Collating only skeletons containing three or more bones, the researchers counted 23 Triceratops, five Tyrannosaurus and five Edmontosaurus within the Upper Hell Creek Formation. The youngest or “upper” formation dates from between 65 and 70 million years ago, just before the purported mass extinction of the dinosaurs that was attributed to a comet or asteroid impact.
A census of older sediments—the lower Hell Creek formation—turned up 11 Triceratops, 11 T. rex and six Edmontosaurus partial skeletons, along with fossil bones of three other dinosaurs: Thescelosaurus and Ornithomimus, two bird-like, bipedal meat-eaters reaching some 12 feet in length at maturity; and Ankylosaurus, an armored, four-legged plant-eater with a club tail.
“Small juveniles and older adults were relatively rare compared to large juveniles and subadults for all the dinosaurs,” Goodwin said. This could be explained if juveniles lived in other locations, which is not uncommon in some species. The largest adults may simply have been relatively rare.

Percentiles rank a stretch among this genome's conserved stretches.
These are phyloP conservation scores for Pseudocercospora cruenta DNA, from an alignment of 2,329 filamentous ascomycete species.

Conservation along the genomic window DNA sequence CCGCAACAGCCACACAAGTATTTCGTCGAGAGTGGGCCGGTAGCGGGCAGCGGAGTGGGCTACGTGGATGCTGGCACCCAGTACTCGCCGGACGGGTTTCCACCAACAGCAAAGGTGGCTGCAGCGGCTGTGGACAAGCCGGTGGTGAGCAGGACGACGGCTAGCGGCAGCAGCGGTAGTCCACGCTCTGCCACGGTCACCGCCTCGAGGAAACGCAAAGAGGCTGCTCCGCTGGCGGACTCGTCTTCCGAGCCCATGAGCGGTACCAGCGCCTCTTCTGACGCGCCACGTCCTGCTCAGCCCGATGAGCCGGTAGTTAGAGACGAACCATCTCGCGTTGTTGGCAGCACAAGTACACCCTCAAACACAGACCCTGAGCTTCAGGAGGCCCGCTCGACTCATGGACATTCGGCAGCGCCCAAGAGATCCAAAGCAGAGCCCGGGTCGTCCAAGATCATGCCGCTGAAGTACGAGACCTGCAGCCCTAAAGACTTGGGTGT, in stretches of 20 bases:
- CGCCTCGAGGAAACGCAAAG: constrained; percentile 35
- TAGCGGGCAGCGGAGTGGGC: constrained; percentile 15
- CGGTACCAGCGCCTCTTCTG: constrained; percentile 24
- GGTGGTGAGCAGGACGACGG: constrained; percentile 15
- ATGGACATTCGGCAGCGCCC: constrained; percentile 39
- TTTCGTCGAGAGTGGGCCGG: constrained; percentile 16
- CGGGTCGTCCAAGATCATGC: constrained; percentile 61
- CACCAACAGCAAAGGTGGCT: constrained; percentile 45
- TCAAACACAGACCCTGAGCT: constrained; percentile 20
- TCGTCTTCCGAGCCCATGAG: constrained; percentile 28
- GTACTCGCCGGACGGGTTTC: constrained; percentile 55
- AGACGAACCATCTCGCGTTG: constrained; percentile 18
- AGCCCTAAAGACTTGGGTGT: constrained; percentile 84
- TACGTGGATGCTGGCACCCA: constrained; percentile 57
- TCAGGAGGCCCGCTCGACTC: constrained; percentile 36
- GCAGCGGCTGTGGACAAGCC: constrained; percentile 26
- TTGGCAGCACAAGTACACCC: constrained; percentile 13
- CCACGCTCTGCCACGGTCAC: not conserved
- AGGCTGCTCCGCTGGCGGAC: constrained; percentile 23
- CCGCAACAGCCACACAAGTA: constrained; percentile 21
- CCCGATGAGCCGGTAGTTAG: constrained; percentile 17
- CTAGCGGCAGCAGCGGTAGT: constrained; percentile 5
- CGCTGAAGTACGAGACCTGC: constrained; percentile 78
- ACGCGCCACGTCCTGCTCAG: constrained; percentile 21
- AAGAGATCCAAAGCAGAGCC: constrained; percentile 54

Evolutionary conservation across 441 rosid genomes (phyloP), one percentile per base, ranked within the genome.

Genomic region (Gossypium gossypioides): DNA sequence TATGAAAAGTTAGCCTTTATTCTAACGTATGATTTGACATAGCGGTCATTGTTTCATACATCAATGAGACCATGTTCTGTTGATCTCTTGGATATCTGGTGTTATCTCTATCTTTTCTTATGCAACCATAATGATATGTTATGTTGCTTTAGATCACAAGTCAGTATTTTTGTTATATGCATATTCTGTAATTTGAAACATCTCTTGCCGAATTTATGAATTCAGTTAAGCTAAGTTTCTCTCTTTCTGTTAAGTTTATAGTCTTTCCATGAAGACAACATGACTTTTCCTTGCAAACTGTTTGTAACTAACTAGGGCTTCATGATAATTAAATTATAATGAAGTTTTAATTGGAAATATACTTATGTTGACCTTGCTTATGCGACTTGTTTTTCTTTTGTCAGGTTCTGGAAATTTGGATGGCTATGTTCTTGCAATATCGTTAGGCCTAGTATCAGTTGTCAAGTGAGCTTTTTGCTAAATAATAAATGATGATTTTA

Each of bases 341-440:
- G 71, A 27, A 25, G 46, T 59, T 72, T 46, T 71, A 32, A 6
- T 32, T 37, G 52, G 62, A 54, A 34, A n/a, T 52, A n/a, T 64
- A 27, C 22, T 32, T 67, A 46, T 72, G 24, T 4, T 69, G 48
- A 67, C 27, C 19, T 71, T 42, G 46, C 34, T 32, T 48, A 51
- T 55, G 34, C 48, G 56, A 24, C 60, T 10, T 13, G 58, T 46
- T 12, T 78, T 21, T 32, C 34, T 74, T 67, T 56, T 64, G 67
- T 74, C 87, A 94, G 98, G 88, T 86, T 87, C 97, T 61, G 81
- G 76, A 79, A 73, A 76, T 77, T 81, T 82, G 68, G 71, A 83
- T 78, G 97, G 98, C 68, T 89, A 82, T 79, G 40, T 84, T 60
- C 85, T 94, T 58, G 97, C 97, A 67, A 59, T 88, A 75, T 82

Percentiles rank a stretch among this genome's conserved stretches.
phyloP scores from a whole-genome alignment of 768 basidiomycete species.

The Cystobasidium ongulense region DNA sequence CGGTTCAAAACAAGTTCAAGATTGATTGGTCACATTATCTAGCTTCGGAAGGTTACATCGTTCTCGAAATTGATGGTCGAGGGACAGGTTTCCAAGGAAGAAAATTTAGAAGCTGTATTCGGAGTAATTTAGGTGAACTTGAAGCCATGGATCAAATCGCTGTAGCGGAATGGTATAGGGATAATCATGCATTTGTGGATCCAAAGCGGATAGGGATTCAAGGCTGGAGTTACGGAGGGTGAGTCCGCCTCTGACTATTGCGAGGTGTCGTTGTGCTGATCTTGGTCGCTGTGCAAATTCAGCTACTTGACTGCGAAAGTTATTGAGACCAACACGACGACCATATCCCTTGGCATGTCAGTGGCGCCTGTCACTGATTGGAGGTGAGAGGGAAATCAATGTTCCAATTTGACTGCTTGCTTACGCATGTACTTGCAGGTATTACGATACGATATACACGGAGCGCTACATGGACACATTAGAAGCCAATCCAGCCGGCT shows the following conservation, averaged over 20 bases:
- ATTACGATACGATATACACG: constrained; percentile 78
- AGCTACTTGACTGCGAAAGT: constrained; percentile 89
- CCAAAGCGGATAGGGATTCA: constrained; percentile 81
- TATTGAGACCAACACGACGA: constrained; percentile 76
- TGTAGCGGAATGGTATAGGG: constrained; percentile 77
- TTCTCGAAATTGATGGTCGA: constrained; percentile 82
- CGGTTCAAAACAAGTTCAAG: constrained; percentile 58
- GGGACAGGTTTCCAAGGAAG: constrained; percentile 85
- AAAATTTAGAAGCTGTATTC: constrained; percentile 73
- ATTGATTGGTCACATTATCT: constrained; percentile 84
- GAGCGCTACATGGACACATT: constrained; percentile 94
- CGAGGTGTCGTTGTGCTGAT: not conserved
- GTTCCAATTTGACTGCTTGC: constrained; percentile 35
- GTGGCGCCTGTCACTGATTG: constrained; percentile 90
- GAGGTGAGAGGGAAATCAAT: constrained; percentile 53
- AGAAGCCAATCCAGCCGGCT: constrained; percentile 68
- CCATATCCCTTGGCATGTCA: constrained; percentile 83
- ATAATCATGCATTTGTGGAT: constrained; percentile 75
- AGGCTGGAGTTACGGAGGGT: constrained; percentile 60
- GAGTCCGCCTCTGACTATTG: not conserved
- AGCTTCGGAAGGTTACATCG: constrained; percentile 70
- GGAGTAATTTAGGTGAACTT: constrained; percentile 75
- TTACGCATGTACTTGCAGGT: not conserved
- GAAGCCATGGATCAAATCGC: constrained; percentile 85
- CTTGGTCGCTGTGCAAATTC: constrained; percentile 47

“This adds to an emerging picture of what the dinosaur fauna looked like during the late Cretaceous,” he said.
Horner noted the greater variety of dinosaurs in the older sediments, the Lower Hell Creek Formation, compared to the younger “Upper” formation.
“Definitely there was a change in population leading up to the Cretaceous-Tertiary boundary, so something was happening to the faunas prior to the impact,” he said. “During the 10 million years after dinosaur diversity peaked 75 million years ago, the dinosaurs dwindled pretty fast, and there weren’t many left at the end.”
The work was supported by individual donations from James Kinsey, Catherine B. Reynolds and Homer Hickam, as well as Intellectual Ventures, the Windway Foundation, the Smithsonian Institution and the University of California Museum of Paleontology.
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